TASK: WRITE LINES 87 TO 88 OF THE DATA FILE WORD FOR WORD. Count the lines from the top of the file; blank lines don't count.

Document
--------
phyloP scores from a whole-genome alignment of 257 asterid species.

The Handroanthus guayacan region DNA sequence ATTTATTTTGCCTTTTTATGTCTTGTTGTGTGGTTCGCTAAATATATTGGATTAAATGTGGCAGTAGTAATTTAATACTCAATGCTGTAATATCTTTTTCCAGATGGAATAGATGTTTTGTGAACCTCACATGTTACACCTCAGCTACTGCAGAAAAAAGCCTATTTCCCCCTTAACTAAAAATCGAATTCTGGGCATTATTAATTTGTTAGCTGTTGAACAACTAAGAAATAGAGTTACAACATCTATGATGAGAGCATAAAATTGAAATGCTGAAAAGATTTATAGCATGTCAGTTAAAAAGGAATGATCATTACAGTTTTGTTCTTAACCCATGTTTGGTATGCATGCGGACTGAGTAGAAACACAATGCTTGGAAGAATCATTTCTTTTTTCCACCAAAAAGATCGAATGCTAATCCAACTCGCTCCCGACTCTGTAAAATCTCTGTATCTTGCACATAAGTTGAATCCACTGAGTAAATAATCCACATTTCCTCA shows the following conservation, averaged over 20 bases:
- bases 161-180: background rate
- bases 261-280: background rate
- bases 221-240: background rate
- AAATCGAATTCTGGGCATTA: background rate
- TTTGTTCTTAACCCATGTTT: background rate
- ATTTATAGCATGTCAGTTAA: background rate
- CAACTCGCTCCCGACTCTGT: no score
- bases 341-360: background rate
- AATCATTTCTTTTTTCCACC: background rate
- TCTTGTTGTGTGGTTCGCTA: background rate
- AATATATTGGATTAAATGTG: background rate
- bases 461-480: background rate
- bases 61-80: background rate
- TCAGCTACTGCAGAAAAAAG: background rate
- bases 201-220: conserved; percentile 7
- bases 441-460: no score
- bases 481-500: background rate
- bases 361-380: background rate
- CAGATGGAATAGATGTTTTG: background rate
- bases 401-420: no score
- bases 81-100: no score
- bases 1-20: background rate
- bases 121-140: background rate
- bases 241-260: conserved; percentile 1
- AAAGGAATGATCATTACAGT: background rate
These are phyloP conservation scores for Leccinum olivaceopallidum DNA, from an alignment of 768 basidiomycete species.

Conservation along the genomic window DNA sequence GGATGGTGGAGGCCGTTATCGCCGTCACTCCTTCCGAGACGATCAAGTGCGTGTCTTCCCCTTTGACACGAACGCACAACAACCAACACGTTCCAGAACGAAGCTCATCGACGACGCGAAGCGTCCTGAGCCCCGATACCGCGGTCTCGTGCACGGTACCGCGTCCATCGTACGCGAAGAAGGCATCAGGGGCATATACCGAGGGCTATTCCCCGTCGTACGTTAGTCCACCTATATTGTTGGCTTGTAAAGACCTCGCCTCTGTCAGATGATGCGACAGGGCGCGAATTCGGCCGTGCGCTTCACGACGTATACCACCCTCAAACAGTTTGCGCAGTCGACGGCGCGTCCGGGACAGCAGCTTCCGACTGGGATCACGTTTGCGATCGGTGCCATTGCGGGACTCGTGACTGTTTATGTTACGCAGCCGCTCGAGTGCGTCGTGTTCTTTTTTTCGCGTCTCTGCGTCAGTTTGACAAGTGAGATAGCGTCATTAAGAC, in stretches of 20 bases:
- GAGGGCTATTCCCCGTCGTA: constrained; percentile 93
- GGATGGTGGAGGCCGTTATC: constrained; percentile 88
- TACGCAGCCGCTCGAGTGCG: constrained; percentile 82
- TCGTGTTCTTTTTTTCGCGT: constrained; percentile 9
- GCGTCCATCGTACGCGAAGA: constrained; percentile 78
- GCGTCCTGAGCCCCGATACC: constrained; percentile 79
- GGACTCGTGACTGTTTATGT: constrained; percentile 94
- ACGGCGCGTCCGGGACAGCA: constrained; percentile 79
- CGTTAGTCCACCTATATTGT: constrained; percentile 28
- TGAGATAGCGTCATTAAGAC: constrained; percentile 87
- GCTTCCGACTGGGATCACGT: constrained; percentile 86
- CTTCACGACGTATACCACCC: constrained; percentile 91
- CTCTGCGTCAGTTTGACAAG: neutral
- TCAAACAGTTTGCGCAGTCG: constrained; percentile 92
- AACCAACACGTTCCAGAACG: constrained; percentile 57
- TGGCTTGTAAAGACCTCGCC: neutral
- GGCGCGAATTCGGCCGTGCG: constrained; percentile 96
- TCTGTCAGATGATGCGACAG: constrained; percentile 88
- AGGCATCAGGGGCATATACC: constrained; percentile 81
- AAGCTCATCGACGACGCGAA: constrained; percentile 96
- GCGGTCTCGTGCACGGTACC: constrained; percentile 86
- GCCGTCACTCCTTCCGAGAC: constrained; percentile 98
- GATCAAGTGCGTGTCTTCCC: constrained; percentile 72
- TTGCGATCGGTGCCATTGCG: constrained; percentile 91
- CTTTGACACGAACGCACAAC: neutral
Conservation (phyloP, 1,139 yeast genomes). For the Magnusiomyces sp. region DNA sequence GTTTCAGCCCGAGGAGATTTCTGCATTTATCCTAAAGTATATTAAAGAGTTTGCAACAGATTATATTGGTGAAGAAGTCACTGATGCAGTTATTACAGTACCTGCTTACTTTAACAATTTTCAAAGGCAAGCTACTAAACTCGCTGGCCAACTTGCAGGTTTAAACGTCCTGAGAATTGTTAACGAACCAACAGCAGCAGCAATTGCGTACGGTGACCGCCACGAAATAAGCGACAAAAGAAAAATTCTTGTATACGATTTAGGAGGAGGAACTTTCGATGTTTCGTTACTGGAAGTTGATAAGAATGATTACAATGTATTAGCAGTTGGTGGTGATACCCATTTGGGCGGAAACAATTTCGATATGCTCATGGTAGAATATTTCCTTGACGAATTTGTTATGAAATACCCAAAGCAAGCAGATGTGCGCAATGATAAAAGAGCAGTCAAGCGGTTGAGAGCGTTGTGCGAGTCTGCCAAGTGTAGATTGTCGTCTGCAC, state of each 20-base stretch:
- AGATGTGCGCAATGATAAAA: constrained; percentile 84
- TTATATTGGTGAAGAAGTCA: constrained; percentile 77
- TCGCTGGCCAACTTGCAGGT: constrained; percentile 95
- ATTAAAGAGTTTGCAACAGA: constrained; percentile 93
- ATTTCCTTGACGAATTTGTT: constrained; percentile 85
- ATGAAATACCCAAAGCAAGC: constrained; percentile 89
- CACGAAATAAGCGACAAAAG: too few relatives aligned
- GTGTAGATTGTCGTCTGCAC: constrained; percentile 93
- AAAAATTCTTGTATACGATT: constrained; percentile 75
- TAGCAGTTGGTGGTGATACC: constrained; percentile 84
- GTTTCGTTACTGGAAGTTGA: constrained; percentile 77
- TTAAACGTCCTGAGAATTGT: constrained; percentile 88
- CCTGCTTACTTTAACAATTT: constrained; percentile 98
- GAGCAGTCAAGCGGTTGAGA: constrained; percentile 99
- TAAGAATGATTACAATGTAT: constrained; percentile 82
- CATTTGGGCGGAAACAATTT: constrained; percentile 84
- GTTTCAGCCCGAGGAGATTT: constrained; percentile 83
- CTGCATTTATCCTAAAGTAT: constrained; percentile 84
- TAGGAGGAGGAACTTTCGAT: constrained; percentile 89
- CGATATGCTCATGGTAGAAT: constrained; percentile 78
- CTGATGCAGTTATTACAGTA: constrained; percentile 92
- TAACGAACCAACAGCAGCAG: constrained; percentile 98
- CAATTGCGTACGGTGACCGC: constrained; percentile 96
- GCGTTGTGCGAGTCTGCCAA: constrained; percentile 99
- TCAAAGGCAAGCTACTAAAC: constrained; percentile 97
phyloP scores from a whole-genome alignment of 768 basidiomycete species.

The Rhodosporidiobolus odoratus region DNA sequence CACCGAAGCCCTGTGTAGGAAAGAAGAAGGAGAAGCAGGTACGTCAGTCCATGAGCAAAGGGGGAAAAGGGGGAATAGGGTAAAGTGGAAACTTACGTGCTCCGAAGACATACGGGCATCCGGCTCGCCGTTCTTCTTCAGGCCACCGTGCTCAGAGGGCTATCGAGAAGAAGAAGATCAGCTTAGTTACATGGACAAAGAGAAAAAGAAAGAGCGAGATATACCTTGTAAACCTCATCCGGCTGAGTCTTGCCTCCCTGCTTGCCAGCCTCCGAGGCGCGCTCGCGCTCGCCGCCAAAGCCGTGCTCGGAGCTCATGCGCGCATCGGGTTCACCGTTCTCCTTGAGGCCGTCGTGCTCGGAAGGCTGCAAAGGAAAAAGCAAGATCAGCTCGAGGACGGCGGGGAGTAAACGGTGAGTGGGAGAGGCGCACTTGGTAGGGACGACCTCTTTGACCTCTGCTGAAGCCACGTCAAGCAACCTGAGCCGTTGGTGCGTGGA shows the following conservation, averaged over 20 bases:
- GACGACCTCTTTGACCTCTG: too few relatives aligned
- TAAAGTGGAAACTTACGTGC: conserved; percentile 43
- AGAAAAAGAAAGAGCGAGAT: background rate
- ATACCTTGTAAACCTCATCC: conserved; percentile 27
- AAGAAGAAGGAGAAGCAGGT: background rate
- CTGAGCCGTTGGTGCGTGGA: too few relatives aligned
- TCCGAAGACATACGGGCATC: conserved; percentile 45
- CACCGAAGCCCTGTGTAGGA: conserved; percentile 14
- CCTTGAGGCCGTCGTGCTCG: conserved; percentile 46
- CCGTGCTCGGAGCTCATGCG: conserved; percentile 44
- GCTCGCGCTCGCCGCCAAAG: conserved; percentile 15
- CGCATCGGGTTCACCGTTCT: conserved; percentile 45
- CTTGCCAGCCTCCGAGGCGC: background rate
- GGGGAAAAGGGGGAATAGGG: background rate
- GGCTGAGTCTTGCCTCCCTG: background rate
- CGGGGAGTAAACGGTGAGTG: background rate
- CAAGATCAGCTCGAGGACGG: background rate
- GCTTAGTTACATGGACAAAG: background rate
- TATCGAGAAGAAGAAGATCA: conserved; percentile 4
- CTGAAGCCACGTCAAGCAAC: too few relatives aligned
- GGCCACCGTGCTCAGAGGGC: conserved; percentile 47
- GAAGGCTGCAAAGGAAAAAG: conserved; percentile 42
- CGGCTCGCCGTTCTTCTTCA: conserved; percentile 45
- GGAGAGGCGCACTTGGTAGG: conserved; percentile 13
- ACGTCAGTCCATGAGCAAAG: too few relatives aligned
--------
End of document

- AAGAAGAAGGAGAAGCAGGT: background rate
- CTGAGCCGTTGGTGCGTGGA: too few relatives aligned